Risk – the hidden danger of trying to be ‘safe’


I saw this photo and had to laugh.

It speaks to a thread of thought that has been bugging me ever since this pandemic started.

Which do you think is more dangerous to this boy in the yellow t-shirt?

1) Covid?


2) Riding a bike without a helmet on the street doing wheelies?

Yet he’s wearing a mask to protect himself from the ‘risk’ of Covid.

The complete mismanagement and misunderstanding of risk has taken on epic proportions since the start of the pandemic.

Primarily cheered on by the media and very strong government messaging aimed at ‘scaring the sh!t out of the public’ to specifically quote one anonymous MP, these messages have largely worked to keep people at home and obeying the rules.

The problem is this concept of doing everything we can to ‘stay safe’ from one specific (albeit dangerous) virus, has warped a lot of people’s understanding of what risk is and the potential trade-offs, and yes other risks, they face by trying to protect themselves.

I don’t mean to belittle the impact of the virus on individuals – where there have been truly tragic consequences – but I’m just trying to explore the consequences of the actions taken.

I refer back to the photo above. This boy is following the rules by wearing a mask. However what he is actually doing is protecting against one risk which is absolutely minuscule for him, compared to the other risks he faces whilst riding on the street without a helmet. That’s not a good trade-off in my view.

I don’t want this to be an anti-lockdown, anti-mask rant, because it’s not. I’m simply trying to highlight that If you try to solve one specific problem, there will always be unintended consequences, because life isn’t linear and doesn’t fit into statistical models. As the great Charlie Munger says: “To the man with only a hammer, every problem looks like a nail.”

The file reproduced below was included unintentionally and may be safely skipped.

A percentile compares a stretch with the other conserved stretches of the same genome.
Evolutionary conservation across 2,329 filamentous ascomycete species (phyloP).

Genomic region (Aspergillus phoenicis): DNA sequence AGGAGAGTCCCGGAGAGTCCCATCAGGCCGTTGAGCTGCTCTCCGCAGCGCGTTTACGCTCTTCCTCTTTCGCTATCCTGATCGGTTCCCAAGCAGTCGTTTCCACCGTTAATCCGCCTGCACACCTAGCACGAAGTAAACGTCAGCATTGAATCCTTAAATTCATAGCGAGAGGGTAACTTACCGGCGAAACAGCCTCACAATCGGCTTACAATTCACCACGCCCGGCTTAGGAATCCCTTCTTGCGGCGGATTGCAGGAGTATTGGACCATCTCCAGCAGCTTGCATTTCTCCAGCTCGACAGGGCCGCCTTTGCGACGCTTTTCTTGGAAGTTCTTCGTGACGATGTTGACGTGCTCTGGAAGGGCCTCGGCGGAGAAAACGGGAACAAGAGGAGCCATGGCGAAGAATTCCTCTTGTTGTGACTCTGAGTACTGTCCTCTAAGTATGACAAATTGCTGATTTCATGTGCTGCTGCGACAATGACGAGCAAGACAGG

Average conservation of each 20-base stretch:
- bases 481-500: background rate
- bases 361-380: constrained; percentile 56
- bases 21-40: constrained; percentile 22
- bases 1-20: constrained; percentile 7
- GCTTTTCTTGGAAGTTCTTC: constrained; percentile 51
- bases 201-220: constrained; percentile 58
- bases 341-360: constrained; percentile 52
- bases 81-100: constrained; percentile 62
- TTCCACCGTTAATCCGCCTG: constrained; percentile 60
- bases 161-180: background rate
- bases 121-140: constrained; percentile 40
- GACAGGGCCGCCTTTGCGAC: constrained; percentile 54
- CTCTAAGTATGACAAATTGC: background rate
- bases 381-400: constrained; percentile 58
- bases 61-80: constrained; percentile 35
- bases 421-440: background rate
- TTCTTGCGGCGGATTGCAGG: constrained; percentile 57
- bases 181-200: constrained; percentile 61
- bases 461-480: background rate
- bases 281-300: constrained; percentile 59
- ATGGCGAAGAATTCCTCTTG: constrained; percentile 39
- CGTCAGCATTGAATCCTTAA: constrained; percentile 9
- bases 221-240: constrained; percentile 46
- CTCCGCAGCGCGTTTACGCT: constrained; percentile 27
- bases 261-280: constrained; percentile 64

I’ve referred to Nassim Nicholas Taleb previously in some of these notes as he has this wonderful theory/ book called Antifragile. (An aside: Interestingly, Taleb was extremely vocal that society and governments should have locked down earlier due to the severity of the virus on the individual level).

Anyway, one of his major ideas is that volatility, or unexpected situations, are going to happen, so instead of being surprised by this we should expect it and find ways for it to make us stronger – hence not being fragile but antifragile. He points out the severe downfalls of the management consultant-driven (I should know, as I was one once) focus on total optimisation of systems, which leaves no slack for any variability or volatility. Think train timetables. Commonly, when these optimised systems collide with reality, they fall to pieces because they have been totally over-engineered and any spare capacity that could act as a release valve has been taken out of the system. So the system breaks.

So what am I saying? Trying to suppress natural volatility and variability doesn’t work – in fact it normally fails with disastrous consequences. Volatility happens – that’s life. And life is risk. If you make decisions to protect yourself against one risk, those decisions expose you to other risks you haven’t even considered.

To take this down a notch and become a little more prosaic, let’s think about this from an investment viewpoint.

What is the ‘safest’ investment? Many people would say cash, because it will never drop, but is it safe?

Pricing Spread - Risk Blog.jpg

This is a 10-year chart of the return you would get from money in savings (red line) versus the UK Retail Price Index – the cost of stuff.

That cash doesn’t look very safe to me – over 10 years, it is worth nearly 20% less in purchasing power than it was in inflation-adjusted terms. Especially when I’ve written previously on that little spike at the top that we’ve just seen and with potentially more to come. If this is the performance in a low-inflation world, imagine what happens if we actually start to see real inflation?

So how do you protect against this? By embracing some of that volatility, some of that uncertainty and exposing your assets to growth. By understanding there will be ups and downs, and putting slack in your own financial system to let you cope with that. That is the only way you can make an above-inflation return in this world.

As most of you reading are already clients of mine, you have heard me talk about this since day one, but those that are not clients may be getting an idea on how I think about financial planning and managing wealth.

Maybe it’s because I’ve been cooped up too long in lockdown and I’m desperate to be free; maybe it’s because I’m sick of being told what I should be scared of and what I should be thankful for. Most likely it’s because I’m annoyed by the gross misrepresentation and manipulation of statistics to get a certain ‘message’ across and playing on people’s fears and misunderstanding of risk, without understanding and appreciating the consequences of doing so.

Anyway, I hope this finds you all well and you are all enjoying the rare event called sunshine that appears to be in the sky!